So the race is on. Will Trump alienate his base faster than he courts the Democrats’ donors? Will the donors dump the Dems fast enough to give grassroots candidates a chance in the mid-terms? I have no idea. But it looks like the duopoly has done a tremendous job of erecting a blizzard of obstacles — way beyond the obvious ones — to prevent a third national party. I now loathe the Democratic Party that I was a member of for decades. But it isn’t clear to me that a new party can be built to challenge them at this point. It’s a real problem.

      3. JustAnObserver

        Democrats (defn.): Political party desperately looking for some safe space where they don’t have to listen to 60+ million deplorable microagressions … or read their whining, self-pitying excuses debunked and shredded by the likes of L. Strether Esq.

    3. Carla

      “and take the day off to bash Stein and her supporters as rubes and politically naïve.”

      Why not? Plenty of others here at NC have been doing so.

    4. Kurt Sperry

      Quite. What seems to be missing from the left’s strategy is a lack of Green Party bashing. If we did that better, stronger, and with more vitriol and passion we’d be coming up aces. I can feel it, can’t you?

  6. Horatio Parker

    “In May 1986, a 39-year-old Manhattan real estate developer named Donald Trump promised to get Wollman Rink in Central Park up and running — something the city government, despite spending $13 million, had failed to do for six years. Trump delivered, ahead of time and under a $3 million budget” [Michael Barone, RealClearPolitics]. New York readers: Fact, fiction, or both?”

    Fiction. The city was trying to build a state of the art rink. Trump built a conventional rink.

      1. craazyman

        For $13 million you’d think they could have put a wave machine in the central park reservoir and let us go surfing on the weekends. I thought of that at one point. It could work as long as everybody took turns catching waves and promised not to pee.

      2. Hana

        This is actually true. I lived most of my life in NYC and was around for the multi-year Koch administration ‘effort’. They tried to use an new high tech Freon/copper piping system for freezing the ice but it was a disaster. The pipes kept breaking and the concrete surface cracked. Contractor couldn’t get at the pipes. A mess. Trump hired some Canadian skating rink engineers and used a much simpler, time-tested approach (I’ve forgotten what that was). He basically ripped out everything and started over and, yes, he finished ahead of schedule. And the rink was and still is wonderful.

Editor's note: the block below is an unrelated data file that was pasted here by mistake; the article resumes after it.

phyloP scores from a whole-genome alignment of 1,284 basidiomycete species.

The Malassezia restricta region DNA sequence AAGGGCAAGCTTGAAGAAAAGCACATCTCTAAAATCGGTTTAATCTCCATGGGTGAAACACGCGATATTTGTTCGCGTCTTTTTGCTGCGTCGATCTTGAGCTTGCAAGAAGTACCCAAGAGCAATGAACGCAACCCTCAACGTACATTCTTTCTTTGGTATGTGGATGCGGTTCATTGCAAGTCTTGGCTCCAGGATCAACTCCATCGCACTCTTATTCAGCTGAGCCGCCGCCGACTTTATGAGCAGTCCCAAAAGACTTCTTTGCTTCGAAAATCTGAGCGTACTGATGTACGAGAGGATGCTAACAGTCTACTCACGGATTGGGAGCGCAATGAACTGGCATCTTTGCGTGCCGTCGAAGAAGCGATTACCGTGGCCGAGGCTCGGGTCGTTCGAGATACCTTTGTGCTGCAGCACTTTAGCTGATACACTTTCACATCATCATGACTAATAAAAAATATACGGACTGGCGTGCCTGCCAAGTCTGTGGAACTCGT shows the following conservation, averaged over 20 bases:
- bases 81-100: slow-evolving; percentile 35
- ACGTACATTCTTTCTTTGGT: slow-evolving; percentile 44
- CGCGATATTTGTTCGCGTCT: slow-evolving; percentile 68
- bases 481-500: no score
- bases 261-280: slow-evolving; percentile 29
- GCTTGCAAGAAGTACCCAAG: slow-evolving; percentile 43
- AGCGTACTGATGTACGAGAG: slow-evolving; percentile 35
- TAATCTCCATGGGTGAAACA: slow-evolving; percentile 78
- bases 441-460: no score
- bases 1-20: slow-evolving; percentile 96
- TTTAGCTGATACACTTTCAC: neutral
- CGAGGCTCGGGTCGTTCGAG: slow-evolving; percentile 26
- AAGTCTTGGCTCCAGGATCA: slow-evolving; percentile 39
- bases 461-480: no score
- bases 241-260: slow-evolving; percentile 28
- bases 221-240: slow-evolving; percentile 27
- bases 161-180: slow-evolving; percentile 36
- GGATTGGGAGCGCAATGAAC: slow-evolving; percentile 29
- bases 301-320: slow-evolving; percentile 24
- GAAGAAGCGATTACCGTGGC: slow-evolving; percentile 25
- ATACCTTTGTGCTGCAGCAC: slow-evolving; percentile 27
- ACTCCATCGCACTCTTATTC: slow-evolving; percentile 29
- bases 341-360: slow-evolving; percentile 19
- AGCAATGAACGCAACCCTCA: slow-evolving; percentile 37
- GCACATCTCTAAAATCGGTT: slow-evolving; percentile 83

3. ian

        That was one of the reasons Trump succeeded where the city failed: he was willing to go low-tech, when the city had gone high. He put in a chilled brine system where the city had used freon. The high tech solution – freon – is under pressure, is prone to leak and is much harder to install.
        Credit where it is due.

        1. hunkerdown

          And, let us hasten to add, is a long-lived ozone-depleting substance. Perhaps that was a global warming win.

        2. MyLessThanPrimeBeef

          All I know is one has to prepare oneself to endure being ridiculed when one chooses the Luddite, here the low tech (perhaps semi-Luddite is the word), route.

          It also shows the reprobate or C-student tendency to not being able to take brainwashing well. “Girls love hi tech guys.” Always wants to do his own thing.

    1. optimader

      state of the art rink. Trump built a conventional rink

      the difference being what ? Ice-nine?

      I’ll take four conventional rinks I can skate on, with an extra $1M for skates for ppl that don’t have them, over a “state of the art rink” that is never completed

      1. Inode_buddha

        How many NYC rinks were in a Nimitz-class carrier? I keep forgetting the new conversion factors…

  7. Samuel Conner

    Methinks that hand-counting the runoffs for RCV in instances with many candidates would be a real headache. The general “by hand” solution with only a single count would require the paper tabulation and subsequent arithmetic of all the vectors of ranked choice (one vector per vote). “Instant runoff” is “instant” only if you have the data in digitally manipulable form. How do the election observers check that? You’d have to have someone from each party create their own spreadsheet from the publicly counted ballots in order to independently verify the runoff. Could be done, but much harder than simple verification of vote totals for each candidate.